What A Great Resource! Slave Deeds Index At The New Hanover County Register Of Deeds
I have been a little scatter brained lately when it comes to my research. I should have a plan but...blah blah blah you know how it is. Sometimes, I just can't stop myself from searching for something shiny and new on one of my ancestors. This is how I came across this particular clue for my 3rd great grandfather, Jacob Kerr of Sampson County, NC.
You can read more about Jacob in these posts:
Information found in Slave Deeds of New Hanover County - Series Two, Volume One
Doc # 3043
Grantor: Herring, John
Grantee: Kerr, James
Enslaved Person(s): Bur, Jacob
I gasped when I saw this the other night. If you are into family history, you know what I'm talking about. It's that feeling of oh my goodness. What have I discovered here. Is it? Could this really be? Then that feeling of ...
What did I find? Well, before I go too much further I want to highlight a resource that is available online. For those of you who happen to have ancestors who were slaves in New Hanover County, take a look at the New Hanover County Register of deeds website. Once you arrive on the home page you'll see a tab that reads "Slave Deeds."
When you click on that tab, you'll come to this page.
Back in 2013, some Cape Fear Community College students began to index slave transactions that took place in New Hanover County. You can read more about this project here and here.
An important thing to keep in mind when researching ancestors, is to be aware of when and how counties were formed in the areas your folks came from. My 3rd great grandfather Jacob Kerr was from an area in Sampson County, NC that was once part of New Hanover County. You may need to look at records from more than one county when researching your family.
I didn't want to rely on just an index entry of course. I needed to gather more information to determine if this entry did pertain to my Jacob Kerr. I called the New Hanover County of Register of Deeds office to see if I could obtain a copy of the actual document. The lady I spoke with wasn't familiar with the slave deeds but was very friendly and helpful. She gave me an email to send my inquiry to. She told me to include the information from the index and any other information I thought would be helpful in finding the deed in question. This was Friday afternoon. I thought, well it probably won't be until Monday or Tuesday I might here something. Guess what I received within two hours of sending my email? Now that's a quick turn around!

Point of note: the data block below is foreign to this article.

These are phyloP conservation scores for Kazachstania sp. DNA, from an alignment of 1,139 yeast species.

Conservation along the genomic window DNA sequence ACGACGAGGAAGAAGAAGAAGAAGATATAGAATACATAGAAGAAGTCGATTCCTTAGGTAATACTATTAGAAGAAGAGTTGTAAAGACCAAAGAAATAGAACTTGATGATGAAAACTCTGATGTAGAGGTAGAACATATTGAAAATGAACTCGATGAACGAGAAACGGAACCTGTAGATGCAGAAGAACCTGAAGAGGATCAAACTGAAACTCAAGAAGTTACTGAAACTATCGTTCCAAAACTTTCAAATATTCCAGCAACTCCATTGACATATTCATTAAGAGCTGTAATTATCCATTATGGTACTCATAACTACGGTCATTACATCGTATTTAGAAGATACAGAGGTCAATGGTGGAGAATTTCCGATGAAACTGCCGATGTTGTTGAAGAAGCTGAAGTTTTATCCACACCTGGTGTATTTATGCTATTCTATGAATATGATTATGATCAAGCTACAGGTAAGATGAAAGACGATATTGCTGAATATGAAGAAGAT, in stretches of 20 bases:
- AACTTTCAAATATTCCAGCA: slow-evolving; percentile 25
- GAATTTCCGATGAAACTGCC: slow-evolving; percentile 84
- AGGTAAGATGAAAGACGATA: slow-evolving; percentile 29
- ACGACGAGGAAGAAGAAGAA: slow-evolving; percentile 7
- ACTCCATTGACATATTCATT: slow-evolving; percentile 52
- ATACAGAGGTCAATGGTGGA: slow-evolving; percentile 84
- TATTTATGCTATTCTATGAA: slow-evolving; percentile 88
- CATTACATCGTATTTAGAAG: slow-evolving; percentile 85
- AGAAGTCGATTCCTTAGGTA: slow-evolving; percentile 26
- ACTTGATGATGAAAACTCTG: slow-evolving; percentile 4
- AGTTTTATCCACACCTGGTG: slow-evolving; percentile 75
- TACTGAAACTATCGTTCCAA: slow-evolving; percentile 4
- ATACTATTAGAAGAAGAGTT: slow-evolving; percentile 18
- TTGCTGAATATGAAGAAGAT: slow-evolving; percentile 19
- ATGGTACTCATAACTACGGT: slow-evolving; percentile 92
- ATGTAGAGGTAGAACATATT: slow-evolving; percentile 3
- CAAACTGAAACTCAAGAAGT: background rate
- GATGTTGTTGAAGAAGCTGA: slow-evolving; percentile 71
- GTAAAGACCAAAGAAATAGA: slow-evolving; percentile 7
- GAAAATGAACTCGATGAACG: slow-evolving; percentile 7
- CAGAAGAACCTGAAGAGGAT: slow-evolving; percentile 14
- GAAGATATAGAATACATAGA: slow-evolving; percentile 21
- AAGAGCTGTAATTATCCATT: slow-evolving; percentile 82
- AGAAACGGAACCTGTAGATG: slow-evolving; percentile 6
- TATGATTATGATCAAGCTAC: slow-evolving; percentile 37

Finally, I had a chance to view the document but that's of course when those other feelings start to come out. Those were feelings of sadness and disgust. This was a Bill of Sale for children. Children! Babies who should have had the chance to grow up with their parents and other kin but instead were shipped off to places and people unknown. When you have slaves in the family tree discovery arrives through bittersweet trails.
So is it the bill of sale for my Jacob Kerr? I tend to believe it is. This is why.
a) Based on his age listed on census records, my 3rd great grandfather was born around 1820.
The transaction date was February 28, 1822. Two children were sold on this day. Bur is referred to as a "girl" while the other, Jacob, a "child." Why not boy? Maybe this was to indicate he was quite young perhaps under the age of three.
b)Prior to this finding, I had guessed that Jacob Kerr was probably a slave of the family of James Kerr prior to the Civil War because of the proximity in which the two families lived. On my post Jacob and Gabe Kerr Purchase Land , I wrote about how Jacob and his son Gabe paid off a bond that was created by James Kerr that allowed for Jacob to purchase his land. You can get a sense how near the families lived to one another from looking at this plat map.
This is an old plat map for Dr. John D. Kerr, Jr.'s land that was passed down to him from his grandfather James Kerr. The arrows noted on the map point to the location of land that was originally owned by my 3rd great grandfather Jacob Kerr.
c) Finding similarities in naming practices can indicate a connection between families. Quite a few of the names found among Jacob Kerr's descendants can also be found in James Kerr's family.
Examples: James, Daniel, Ida, Jane, Katie, John
The names Jacob and Gabriel which were the names of two of my 3rd great grandfather Jacob Kerr's sons. Those names aren't found in the family of James Kerr. They are however found among the relatives of John Herring. John Herring is the man who happened to sell Jacob to James Kerr.
If I can stay awake long enough, I will get another post out tonight. It'll feature the slave deed and it's transcription.